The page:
My Copenhagen story: indeed, ‘The world is bright, save your sight’!

BY: Ajoa Yeboah-Afari

It doesn’t bear thinking about that every year, scores of Ghanaians risk going blind from glaucoma, although their sight could be saved by a quick visit to a health facility for a simple eye screening.

Unfortunately, and shockingly, Ghana ranks high on the world’s glaucoma listings.

An Akan saying translates as ‘nobody sees darkness and chooses to walk into it’, but that is the choice unintentionally made by those who pay no attention to the need for eye examination.

They literally immerse themselves in pitch-darkness by disregarding eye testing advice because it’s only through the screening that glaucoma can be diagnosed.

At the launch of this year’s Glaucoma Week, on March 11, Harrison Abutiate, President of the Glaucoma Patients Association of Ghana, pointed out that Glaucoma is the principal cause of irreversible blindness in the world, and “Ghana has a very high number of glaucoma patients, estimated to be over 700,000; and about 60,000 are already blind from the condition.”

Indeed, a report in the Chronicle newspaper of March 15 quotes eye specialist Dr Kwadwo Amoah as saying that Ghana ranks second among the countries with high glaucoma cases, after St Lucia and Barbados.

Dr Amoah, Ashanti Regional Ophthalmologist of the Ghana Health Service (GES) explained: “These are Caribbean islands … (and) history tells us that the ancestors of these people came from Ghana ….”

Every year, the international community marks ‘Glaucoma Week’ in March and this year’s observance was from March 7 to March 13, under the stimulating theme, ‘The World is bright, save your sight’.

Explaining the objective of the Week, Mr. Abutiate said: “It is a week set aside by the World Glaucoma Patients Association and the World Glaucoma Association to create awareness about glaucoma ….

“Glaucoma is a silent, blinding disease. If detected early the loss of sight can be halted, but if not, the deterioration will continue, resulting in total blindness,” he emphasized.

Thus the urgent message of the annual, worldwide commemoration is: please get your eyes examined to know your glaucoma status. Getting one’s eyes tested at least once a year, is advised.

The danger with glaucoma is that it is a silent attacker as it shows no warning symptoms.

This is why the disease is dubbed ‘the silent thief of sight’.

Eye screening is the only way for somebody to find out if their sight is in danger so that they can begin treatment.

I like to tell my personal glaucoma story in this column at this time of the year in the hope that it will encourage some people to go for an eye test.

I believe that my experience vividly illustrates how crucial eye screening is.

Again as I have first-hand knowledge of the stealthy nature of the affliction, this is why I feel that every year I need to share my ‘Copenhagen story’, to testify that indeed glaucoma develops without warning.

My luck was that years ago, while based in Paris, France, I was on a reporting assignment in Copenhagen, Denmark, when I happened to see an unusual invitation in a shop window.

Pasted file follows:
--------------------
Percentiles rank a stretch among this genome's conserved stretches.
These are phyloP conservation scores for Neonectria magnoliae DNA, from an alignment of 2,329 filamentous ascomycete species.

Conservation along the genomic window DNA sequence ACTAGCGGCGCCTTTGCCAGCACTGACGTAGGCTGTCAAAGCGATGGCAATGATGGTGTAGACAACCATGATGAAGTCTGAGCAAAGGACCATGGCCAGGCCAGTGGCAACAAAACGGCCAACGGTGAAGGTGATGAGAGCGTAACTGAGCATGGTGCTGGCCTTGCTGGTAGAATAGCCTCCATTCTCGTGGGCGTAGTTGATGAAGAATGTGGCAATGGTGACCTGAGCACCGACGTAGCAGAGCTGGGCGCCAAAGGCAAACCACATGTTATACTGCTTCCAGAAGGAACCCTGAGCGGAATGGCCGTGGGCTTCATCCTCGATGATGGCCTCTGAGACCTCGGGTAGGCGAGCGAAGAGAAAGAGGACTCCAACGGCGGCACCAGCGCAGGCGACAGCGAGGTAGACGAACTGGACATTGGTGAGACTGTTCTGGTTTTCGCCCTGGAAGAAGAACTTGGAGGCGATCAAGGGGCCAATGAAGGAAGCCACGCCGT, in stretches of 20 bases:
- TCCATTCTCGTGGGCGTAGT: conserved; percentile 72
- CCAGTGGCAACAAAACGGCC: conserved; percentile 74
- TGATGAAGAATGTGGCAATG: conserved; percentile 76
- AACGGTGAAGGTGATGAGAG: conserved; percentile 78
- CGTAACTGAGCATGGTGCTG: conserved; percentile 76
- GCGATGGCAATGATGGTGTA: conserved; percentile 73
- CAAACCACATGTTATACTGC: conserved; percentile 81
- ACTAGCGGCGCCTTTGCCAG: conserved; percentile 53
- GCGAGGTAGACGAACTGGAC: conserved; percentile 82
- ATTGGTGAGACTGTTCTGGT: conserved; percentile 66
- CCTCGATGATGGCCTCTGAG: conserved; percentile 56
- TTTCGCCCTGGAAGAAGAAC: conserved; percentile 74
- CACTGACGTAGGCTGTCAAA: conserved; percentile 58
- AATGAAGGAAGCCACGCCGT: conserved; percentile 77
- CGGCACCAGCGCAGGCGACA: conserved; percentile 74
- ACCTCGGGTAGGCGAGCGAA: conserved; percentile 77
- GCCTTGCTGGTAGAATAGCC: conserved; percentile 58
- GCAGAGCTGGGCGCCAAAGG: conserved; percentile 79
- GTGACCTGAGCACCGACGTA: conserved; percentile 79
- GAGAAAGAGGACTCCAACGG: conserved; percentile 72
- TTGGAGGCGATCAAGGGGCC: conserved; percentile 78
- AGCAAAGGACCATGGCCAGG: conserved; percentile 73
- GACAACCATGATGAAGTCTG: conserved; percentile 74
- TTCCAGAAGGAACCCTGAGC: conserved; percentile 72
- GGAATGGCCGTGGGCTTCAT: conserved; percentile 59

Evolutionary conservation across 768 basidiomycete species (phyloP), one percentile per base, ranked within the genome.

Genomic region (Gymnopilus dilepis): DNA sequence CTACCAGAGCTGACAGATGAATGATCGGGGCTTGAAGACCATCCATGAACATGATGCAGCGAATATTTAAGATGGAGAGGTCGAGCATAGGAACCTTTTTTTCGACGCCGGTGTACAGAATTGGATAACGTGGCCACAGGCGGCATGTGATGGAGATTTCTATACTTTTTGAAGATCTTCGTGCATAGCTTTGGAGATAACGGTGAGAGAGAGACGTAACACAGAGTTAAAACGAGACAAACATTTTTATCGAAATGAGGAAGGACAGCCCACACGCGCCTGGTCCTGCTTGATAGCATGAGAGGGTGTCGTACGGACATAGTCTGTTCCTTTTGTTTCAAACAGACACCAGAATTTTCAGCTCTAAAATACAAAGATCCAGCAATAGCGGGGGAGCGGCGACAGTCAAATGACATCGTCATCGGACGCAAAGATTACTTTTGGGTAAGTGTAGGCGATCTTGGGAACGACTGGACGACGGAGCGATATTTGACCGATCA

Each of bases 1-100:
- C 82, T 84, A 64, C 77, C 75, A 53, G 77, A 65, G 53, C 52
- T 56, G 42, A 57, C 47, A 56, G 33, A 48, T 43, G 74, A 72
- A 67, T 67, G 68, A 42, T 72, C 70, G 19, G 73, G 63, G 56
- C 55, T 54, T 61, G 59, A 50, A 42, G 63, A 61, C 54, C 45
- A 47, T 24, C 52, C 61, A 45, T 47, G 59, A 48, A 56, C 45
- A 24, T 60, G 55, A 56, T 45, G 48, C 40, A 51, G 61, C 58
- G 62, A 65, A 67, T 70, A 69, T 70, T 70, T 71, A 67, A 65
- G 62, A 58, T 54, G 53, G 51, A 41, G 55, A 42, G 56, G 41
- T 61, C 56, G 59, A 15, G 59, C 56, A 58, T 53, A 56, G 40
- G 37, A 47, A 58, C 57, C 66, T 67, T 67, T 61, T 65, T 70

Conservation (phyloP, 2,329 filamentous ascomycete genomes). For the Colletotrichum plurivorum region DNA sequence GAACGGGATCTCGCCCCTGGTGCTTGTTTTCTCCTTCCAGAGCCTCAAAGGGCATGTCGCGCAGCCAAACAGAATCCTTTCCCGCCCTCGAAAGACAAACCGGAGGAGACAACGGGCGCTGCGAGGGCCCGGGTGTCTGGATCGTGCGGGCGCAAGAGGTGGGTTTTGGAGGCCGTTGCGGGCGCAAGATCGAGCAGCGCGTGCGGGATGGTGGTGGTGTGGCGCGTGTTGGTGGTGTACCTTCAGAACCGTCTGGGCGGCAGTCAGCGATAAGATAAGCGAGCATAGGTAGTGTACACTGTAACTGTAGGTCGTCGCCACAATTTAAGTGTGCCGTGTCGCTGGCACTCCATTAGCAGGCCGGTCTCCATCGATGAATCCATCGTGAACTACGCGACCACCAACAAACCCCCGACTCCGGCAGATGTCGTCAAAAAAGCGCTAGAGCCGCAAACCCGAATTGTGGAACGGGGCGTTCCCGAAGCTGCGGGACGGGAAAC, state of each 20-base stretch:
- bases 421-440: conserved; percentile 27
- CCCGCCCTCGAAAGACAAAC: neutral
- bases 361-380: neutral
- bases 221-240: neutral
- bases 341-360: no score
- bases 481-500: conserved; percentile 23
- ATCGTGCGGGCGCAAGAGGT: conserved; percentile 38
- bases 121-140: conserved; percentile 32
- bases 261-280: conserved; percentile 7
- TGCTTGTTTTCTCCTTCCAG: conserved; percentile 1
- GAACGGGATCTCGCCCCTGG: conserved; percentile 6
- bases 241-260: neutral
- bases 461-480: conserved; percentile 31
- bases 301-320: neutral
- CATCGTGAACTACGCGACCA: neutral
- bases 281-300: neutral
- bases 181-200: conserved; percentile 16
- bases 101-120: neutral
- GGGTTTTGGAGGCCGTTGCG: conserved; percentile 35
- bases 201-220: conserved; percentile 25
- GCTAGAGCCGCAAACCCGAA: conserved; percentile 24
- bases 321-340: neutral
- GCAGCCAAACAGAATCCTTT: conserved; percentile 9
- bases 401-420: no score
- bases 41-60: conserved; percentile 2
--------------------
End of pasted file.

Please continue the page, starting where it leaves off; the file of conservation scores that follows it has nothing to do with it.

Not surprisingly, the weather was cold.

It was while I was walking about to keep warm, and at the same time window-shopping to while away the time before an interview appointment, that I saw in an optician’s shop window a sign that said in English “Come in for a free eye test!”

Could it be true? A free something in Europe?! I went in to find out.

Soon I found myself seated in front of a very friendly optician.

Fortunately, she spoke good English and also assured me that the test was truly gratis.

After the test, she told me that she had identified “a problem” and so I should have my eyes checked again on my return to my base, France.

Another test in Paris confirmed what she had told me; there was indeed a problem: I had glaucoma.

Notably, previously I had not felt any pain to alert me that my eyesight was under serious threat. This is why eye specialists call glaucoma the “silent thief of sight”.

I remain eternally grateful to the optician in Copenhagen and her company for their free eye testing service.

Without the test at that time, it could so easily have been a different, tragic story for me.

What if I had not been in Europe at that time?

What if I had not seen the notice in the shop window? And what if it had been in Danish, not English?

Needless to say, I have been on eye drops since my Paris days decades ago.

Because of my close shave, I can well appreciate warnings about ‘silent’ and ‘invisible’ in relation to the importance of eye testing for glaucoma.

As March is ‘Ghana Month’, in view of the Independence Day commemoration, it seems to me that one of the activities that should be marked on the national calendar for March, should be ‘Glaucoma Week’.

Anybody can become a victim, obviously including those who decide which observances should be highlighted on calendars and in institutional diaries.

Furthermore, my thinking is that free eye testing could even be made part of the Independence Day programmes, supported by the Ministry of Health and the Ghana Health Service.

Clearly, the campaign to beat glaucoma is everybody’s fight. And why would anybody choose that darkness when sight could so easily be saved?

On my part, if by telling my Copenhagen story yet again I can get even one person, or a new reader of this column, to go for an eye test before it is too late for them, it would have been well worth the risk of boring the regular readers.

Reader, please get your eyes tested!

And I urge you to pass on the message: blindness through glaucoma can easily be avoided by just a painless eye test.

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